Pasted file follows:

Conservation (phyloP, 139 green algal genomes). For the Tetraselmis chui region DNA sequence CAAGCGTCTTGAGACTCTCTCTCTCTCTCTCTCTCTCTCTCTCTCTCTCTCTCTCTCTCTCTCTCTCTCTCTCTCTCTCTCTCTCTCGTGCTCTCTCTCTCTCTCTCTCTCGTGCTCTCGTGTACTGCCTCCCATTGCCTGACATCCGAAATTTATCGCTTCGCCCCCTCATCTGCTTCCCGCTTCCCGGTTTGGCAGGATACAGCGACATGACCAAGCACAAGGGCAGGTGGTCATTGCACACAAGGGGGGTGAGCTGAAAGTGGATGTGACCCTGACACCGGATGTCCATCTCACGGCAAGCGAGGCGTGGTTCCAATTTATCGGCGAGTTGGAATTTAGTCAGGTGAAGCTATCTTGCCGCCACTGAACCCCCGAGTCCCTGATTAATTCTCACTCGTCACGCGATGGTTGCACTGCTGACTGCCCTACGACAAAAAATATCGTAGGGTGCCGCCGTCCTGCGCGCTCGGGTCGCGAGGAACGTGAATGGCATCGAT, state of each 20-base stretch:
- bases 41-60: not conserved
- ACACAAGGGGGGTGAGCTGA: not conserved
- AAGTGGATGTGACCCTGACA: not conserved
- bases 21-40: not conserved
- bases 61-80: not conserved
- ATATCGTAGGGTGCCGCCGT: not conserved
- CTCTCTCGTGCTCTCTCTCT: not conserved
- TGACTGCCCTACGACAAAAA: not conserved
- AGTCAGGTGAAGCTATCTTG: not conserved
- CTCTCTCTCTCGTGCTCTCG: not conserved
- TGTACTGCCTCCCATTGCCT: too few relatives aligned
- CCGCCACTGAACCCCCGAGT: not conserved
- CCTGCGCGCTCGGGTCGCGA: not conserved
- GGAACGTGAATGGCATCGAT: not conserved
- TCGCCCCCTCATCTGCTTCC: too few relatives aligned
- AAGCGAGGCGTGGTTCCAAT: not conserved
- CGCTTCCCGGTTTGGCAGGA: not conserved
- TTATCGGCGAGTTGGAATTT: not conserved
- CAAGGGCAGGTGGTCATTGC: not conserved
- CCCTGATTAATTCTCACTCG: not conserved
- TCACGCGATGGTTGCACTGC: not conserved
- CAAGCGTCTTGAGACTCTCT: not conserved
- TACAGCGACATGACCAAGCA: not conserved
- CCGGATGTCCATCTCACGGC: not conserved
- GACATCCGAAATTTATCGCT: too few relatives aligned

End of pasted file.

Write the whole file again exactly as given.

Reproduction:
Conservation (phyloP, 139 green algal genomes). For the Tetraselmis chui region DNA sequence CAAGCGTCTTGAGACTCTCTCTCTCTCTCTCTCTCTCTCTCTCTCTCTCTCTCTCTCTCTCTCTCTCTCTCTCTCTCTCTCTCTCTCGTGCTCTCTCTCTCTCTCTCTCTCGTGCTCTCGTGTACTGCCTCCCATTGCCTGACATCCGAAATTTATCGCTTCGCCCCCTCATCTGCTTCCCGCTTCCCGGTTTGGCAGGATACAGCGACATGACCAAGCACAAGGGCAGGTGGTCATTGCACACAAGGGGGGTGAGCTGAAAGTGGATGTGACCCTGACACCGGATGTCCATCTCACGGCAAGCGAGGCGTGGTTCCAATTTATCGGCGAGTTGGAATTTAGTCAGGTGAAGCTATCTTGCCGCCACTGAACCCCCGAGTCCCTGATTAATTCTCACTCGTCACGCGATGGTTGCACTGCTGACTGCCCTACGACAAAAAATATCGTAGGGTGCCGCCGTCCTGCGCGCTCGGGTCGCGAGGAACGTGAATGGCATCGAT, state of each 20-base stretch:
- bases 41-60: not conserved
- ACACAAGGGGGGTGAGCTGA: not conserved
- AAGTGGATGTGACCCTGACA: not conserved
- bases 21-40: not conserved
- bases 61-80: not conserved
- ATATCGTAGGGTGCCGCCGT: not conserved
- CTCTCTCGTGCTCTCTCTCT: not conserved
- TGACTGCCCTACGACAAAAA: not conserved
- AGTCAGGTGAAGCTATCTTG: not conserved
- CTCTCTCTCTCGTGCTCTCG: not conserved
- TGTACTGCCTCCCATTGCCT: too few relatives aligned
- CCGCCACTGAACCCCCGAGT: not conserved
- CCTGCGCGCTCGGGTCGCGA: not conserved
- GGAACGTGAATGGCATCGAT: not conserved
- TCGCCCCCTCATCTGCTTCC: too few relatives aligned
- AAGCGAGGCGTGGTTCCAAT: not conserved
- CGCTTCCCGGTTTGGCAGGA: not conserved
- TTATCGGCGAGTTGGAATTT: not conserved
- CAAGGGCAGGTGGTCATTGC: not conserved
- CCCTGATTAATTCTCACTCG: not conserved
- TCACGCGATGGTTGCACTGC: not conserved
- CAAGCGTCTTGAGACTCTCT: not conserved
- TACAGCGACATGACCAAGCA: not conserved
- CCGGATGTCCATCTCACGGC: not conserved
- GACATCCGAAATTTATCGCT: too few relatives aligned